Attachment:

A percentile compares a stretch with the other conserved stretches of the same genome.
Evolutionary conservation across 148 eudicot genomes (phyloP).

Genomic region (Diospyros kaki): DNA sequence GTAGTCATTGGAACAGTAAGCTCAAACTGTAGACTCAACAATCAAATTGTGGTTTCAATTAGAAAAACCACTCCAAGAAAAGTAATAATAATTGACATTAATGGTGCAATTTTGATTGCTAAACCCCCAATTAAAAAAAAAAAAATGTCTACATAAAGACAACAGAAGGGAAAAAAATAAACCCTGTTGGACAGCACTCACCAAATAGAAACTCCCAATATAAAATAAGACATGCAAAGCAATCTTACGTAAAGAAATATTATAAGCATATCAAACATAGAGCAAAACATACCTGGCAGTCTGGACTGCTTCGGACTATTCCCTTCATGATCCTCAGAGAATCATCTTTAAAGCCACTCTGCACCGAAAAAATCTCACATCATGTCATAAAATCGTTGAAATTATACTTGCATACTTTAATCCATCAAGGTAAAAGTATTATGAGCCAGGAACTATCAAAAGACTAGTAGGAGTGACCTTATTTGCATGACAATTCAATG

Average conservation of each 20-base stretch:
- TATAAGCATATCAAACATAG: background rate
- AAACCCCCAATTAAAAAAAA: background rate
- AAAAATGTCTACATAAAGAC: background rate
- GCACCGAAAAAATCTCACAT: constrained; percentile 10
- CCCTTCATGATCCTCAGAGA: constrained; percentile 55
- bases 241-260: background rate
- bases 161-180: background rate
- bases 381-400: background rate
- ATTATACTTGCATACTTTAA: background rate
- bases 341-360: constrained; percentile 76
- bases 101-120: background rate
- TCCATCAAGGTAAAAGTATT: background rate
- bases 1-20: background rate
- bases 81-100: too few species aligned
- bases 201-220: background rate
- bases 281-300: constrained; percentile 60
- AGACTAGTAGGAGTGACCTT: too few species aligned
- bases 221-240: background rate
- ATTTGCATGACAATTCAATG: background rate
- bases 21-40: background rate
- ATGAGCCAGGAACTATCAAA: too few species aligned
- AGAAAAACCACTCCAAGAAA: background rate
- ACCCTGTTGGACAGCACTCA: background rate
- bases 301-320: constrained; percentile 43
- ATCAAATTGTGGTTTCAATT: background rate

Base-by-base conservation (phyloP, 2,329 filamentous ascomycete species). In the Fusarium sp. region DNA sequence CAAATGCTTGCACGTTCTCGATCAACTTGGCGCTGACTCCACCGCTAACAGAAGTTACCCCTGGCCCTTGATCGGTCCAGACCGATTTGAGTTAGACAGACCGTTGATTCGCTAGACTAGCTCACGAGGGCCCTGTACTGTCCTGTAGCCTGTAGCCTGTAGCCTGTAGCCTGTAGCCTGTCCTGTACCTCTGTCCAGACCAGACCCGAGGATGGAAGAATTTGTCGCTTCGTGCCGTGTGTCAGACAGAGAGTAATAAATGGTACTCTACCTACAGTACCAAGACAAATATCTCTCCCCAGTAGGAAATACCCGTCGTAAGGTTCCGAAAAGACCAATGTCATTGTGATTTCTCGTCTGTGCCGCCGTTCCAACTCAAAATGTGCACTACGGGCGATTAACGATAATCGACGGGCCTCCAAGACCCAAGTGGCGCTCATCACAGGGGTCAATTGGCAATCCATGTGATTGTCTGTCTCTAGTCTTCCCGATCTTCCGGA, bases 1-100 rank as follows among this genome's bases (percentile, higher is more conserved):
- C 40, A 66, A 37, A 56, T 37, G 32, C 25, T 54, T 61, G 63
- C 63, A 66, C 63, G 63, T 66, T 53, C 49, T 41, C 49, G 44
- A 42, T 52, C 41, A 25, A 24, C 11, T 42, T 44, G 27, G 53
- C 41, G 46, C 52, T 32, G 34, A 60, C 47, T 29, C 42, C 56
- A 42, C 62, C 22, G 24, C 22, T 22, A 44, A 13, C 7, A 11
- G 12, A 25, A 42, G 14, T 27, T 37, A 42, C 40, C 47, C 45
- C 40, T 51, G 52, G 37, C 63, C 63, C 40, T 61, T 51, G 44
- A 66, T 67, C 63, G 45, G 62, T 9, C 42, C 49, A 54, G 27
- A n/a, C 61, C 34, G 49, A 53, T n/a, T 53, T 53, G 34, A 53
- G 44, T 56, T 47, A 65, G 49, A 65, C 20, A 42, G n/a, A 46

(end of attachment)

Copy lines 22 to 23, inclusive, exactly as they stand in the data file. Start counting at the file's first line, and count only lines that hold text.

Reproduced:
- bases 221-240: background rate
- ATTTGCATGACAATTCAATG: background rate